Good Tenants: A Dying Breed?
Investing in property is one of the key fundamentals for building wealth. If it’s your own home, best to make that choice as early as possible to reap the benefits of long-term property price rise. However, if buying in addition to your home and seeking to grow your investment through time and rental, there are several issues to keep in mind before making this decision.
These are difficult to find. Mostly, your good tenant has a regular job, reasonable salary and a sense of stability and responsibility. They may prefer to rent or be planning to buy. Often your good renters are younger people – some as young as early twenties – who are looking to eventually buy. These are your interim renters who will plan to move to their own property as soon as possible. Today’s young renters are wise enough to know that rental is money that cannot be recovered, while paying a bond means investing in themselves and their future.
While your good tenant may choose to rent rather than buy as a lifestyle choice, tenants you would have to be wary of are those who seem unable to plan their lives to include security of tenure – or who have fallen on bad times for one reason or another. Both can mean danger signs for your rental property. Their lives are often threaded with instability, bad debt and lack of vision. Many renters may be thoroughly honest and diligent in payment – however there are others who may present the following warning signs:
- Failing to pay rent on time (or at all)
- Smoking in the property (where this is prohibited in terms of the lease)
- Keeping a pet without permission
- Damaging the property
- Making alterations to the premises or redecorating without permission
- Changing the locks
- Causing a disturbance or annoying the neighbours, i.e.: drunk and disorderly, domestic disputes
- Sub-letting a room without notification
- Failure to take care of the garden.
What to do when difficulties arise
Communication is key in maintaining a good relationship with your tenant. And keeping an eye on things is part of that interaction. Always respond to tenants’ complaints promptly and efficiently. There is no point in causing tension over matters that may clearly be your responsibility. Living with poorly working plumbing or electricity can be very frustrating for the tenant, particularly when he or she is paying significant rent.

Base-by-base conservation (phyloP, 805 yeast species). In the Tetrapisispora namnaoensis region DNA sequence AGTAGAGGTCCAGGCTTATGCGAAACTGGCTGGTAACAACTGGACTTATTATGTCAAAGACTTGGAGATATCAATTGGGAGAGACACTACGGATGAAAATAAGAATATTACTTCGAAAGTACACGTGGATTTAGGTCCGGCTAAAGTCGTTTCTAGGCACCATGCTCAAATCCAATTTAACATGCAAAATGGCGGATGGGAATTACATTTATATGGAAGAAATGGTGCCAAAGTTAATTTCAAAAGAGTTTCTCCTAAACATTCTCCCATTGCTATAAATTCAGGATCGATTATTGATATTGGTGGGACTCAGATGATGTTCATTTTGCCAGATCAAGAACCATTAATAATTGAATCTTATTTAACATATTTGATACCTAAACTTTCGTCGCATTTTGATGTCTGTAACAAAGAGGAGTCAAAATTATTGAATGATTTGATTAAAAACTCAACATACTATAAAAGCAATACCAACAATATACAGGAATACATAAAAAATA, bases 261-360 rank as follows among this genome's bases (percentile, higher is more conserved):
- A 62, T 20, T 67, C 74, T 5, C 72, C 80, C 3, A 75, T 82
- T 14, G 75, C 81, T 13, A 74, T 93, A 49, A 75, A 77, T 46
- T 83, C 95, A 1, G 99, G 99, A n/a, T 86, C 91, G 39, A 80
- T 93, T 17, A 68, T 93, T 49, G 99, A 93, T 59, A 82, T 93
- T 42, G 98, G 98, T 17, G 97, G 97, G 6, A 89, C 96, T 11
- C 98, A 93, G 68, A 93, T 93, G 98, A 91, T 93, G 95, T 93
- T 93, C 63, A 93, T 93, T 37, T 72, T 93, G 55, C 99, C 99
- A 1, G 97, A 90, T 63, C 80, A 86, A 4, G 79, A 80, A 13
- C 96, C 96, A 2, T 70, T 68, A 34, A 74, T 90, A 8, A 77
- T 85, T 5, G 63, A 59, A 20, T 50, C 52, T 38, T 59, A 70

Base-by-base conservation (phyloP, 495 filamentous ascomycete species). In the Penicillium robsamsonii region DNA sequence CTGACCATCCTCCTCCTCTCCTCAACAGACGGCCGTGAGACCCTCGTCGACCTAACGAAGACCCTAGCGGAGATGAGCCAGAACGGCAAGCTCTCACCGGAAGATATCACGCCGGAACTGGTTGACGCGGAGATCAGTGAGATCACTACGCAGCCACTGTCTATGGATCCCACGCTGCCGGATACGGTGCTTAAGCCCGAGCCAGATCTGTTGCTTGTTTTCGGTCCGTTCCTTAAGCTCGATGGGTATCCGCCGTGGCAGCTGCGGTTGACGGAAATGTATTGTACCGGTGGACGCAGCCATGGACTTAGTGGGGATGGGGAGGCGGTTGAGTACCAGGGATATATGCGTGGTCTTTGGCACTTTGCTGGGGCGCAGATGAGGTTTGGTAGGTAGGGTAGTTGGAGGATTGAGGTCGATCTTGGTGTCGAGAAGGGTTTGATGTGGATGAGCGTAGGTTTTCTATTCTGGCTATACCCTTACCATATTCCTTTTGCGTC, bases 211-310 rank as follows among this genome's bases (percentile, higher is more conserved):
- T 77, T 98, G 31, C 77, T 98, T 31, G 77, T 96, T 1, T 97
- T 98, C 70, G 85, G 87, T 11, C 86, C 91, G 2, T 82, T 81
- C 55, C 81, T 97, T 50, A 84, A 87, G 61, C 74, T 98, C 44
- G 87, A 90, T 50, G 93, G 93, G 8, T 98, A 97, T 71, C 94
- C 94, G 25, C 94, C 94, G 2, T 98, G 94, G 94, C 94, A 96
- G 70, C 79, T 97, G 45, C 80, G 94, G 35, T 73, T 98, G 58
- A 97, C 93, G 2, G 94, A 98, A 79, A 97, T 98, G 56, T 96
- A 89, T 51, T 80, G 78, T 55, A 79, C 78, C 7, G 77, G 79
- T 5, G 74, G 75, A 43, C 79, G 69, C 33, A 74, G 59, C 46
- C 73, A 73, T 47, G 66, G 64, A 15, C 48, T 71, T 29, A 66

Likewise, you need to engage tenants politely but firmly should there be issues they need to attend to on their side. Legal disputes can become expensive, so open and rational discussion should precede any serious steps that may be unpleasant and costly. Most reasonable tenants would rather work with a mutually beneficial agreement than find themselves evicted. In addition, finding new tenants is a tedious and expensive business – so sometimes you may need to bend a little and be lenient with regard to certain requests. Better the devil you know, than the devil you don’t.
How to protect yourself as the owner
Your rental property is a business investment – and while your tenants may have a different lifestyle – they are paying you for the use of your property. Even if they are not causing damage or disturbance, you still need to nurture a good relationship and protect yourself with some vital steps:
Screen all potential tenants: You will need to ensure a credit check, and screen for a criminal record, and past evictions.
Leniency in payment: This is generally a mistake an amateur landlord will make. Do not accept these types of request. Once late payment is allowed, it can become a monthly annoyance. Not to mention later and later, until the issue becomes inflamed. So, say no from day one.
Legal Agreement: Put everything in writing – beginning with a written contract signed under the advice of a rental agent or solicitor. Lease dates and signatures – as well as rules and regulations should be clearly stated and agreed to. Writing your own agreement is rarely advised. Any changes to the agreement or complaints should always be in writing.
Regular Inspections: No matter how pleasant your tenant seems, you need to inspect your property regularly and always at the convenience of your tenant. After all, it is their home and they have a right to privacy. So, if your visits are regular and forewarned, you will find that the tenant will be far more likely to follow the rules.
Be Informed: There are increasing changes to legal requirements with regard to both landlords and tenants, and you need to keep up to date and within the law at all times. Keeping your tenant abreast of issues is also a good way to keep communication and cooperation alive and well. Either way, claiming ignorance of the law will not help you should a court case arise for any reason.
The Leapfrog Property Group
Owning rental property for investment purposes is still a good option – but you will need knowledge, good interpersonal skills, and professional support and advice at every turn. Leapfrog Property Group offers a fresh and innovative approach to buying, selling, renting and property investments, ensuring the best property deals for clients across South Africa.
We delight in challenging the norm, being different but also striving to be better. You will find our approach bold and spirited, driven by heart, generosity and honesty. Armed with our combined credentials, we are the bright face of excellence in the South African market – always pioneering for improvement and certainly set to shake things up!
Find us at: www.leapfrog.co.za
Author: Leapfrog Property Group